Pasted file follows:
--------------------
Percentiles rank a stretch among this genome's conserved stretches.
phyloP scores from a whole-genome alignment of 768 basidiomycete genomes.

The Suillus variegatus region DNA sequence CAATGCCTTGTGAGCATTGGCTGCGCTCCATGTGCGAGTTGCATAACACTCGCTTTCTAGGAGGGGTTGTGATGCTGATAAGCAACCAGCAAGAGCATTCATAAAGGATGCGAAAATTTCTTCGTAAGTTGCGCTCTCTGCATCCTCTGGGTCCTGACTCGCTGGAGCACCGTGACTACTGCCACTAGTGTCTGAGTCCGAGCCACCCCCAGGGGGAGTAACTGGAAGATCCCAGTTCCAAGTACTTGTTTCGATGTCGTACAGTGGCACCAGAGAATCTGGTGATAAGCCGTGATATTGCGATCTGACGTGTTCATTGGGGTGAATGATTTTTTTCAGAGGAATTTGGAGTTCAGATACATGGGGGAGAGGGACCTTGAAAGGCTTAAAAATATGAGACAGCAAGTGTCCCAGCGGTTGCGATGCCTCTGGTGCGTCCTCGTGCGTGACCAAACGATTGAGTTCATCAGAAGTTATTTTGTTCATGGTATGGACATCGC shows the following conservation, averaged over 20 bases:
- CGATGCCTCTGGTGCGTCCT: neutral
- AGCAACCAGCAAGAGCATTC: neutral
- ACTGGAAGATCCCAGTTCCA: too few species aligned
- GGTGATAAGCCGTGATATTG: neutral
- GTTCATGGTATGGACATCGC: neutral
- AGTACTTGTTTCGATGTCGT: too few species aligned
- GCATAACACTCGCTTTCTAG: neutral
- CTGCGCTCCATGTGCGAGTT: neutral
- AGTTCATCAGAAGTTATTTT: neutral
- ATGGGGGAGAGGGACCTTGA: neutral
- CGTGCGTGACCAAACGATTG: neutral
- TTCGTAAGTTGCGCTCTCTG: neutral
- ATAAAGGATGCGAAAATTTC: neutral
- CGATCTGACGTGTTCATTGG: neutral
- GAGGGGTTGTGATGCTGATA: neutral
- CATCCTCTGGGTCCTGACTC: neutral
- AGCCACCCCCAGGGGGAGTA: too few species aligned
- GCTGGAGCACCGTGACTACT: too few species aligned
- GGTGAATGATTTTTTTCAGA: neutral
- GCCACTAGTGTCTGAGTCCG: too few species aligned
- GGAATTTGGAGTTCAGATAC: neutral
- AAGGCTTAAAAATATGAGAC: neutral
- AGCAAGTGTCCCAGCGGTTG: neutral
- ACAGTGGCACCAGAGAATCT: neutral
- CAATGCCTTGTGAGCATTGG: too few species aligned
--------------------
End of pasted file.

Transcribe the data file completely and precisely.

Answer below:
Percentiles rank a stretch among this genome's conserved stretches.
phyloP scores from a whole-genome alignment of 768 basidiomycete genomes.

The Suillus variegatus region DNA sequence CAATGCCTTGTGAGCATTGGCTGCGCTCCATGTGCGAGTTGCATAACACTCGCTTTCTAGGAGGGGTTGTGATGCTGATAAGCAACCAGCAAGAGCATTCATAAAGGATGCGAAAATTTCTTCGTAAGTTGCGCTCTCTGCATCCTCTGGGTCCTGACTCGCTGGAGCACCGTGACTACTGCCACTAGTGTCTGAGTCCGAGCCACCCCCAGGGGGAGTAACTGGAAGATCCCAGTTCCAAGTACTTGTTTCGATGTCGTACAGTGGCACCAGAGAATCTGGTGATAAGCCGTGATATTGCGATCTGACGTGTTCATTGGGGTGAATGATTTTTTTCAGAGGAATTTGGAGTTCAGATACATGGGGGAGAGGGACCTTGAAAGGCTTAAAAATATGAGACAGCAAGTGTCCCAGCGGTTGCGATGCCTCTGGTGCGTCCTCGTGCGTGACCAAACGATTGAGTTCATCAGAAGTTATTTTGTTCATGGTATGGACATCGC shows the following conservation, averaged over 20 bases:
- CGATGCCTCTGGTGCGTCCT: neutral
- AGCAACCAGCAAGAGCATTC: neutral
- ACTGGAAGATCCCAGTTCCA: too few species aligned
- GGTGATAAGCCGTGATATTG: neutral
- GTTCATGGTATGGACATCGC: neutral
- AGTACTTGTTTCGATGTCGT: too few species aligned
- GCATAACACTCGCTTTCTAG: neutral
- CTGCGCTCCATGTGCGAGTT: neutral
- AGTTCATCAGAAGTTATTTT: neutral
- ATGGGGGAGAGGGACCTTGA: neutral
- CGTGCGTGACCAAACGATTG: neutral
- TTCGTAAGTTGCGCTCTCTG: neutral
- ATAAAGGATGCGAAAATTTC: neutral
- CGATCTGACGTGTTCATTGG: neutral
- GAGGGGTTGTGATGCTGATA: neutral
- CATCCTCTGGGTCCTGACTC: neutral
- AGCCACCCCCAGGGGGAGTA: too few species aligned
- GCTGGAGCACCGTGACTACT: too few species aligned
- GGTGAATGATTTTTTTCAGA: neutral
- GCCACTAGTGTCTGAGTCCG: too few species aligned
- GGAATTTGGAGTTCAGATAC: neutral
- AAGGCTTAAAAATATGAGAC: neutral
- AGCAAGTGTCCCAGCGGTTG: neutral
- ACAGTGGCACCAGAGAATCT: neutral
- CAATGCCTTGTGAGCATTGG: too few species aligned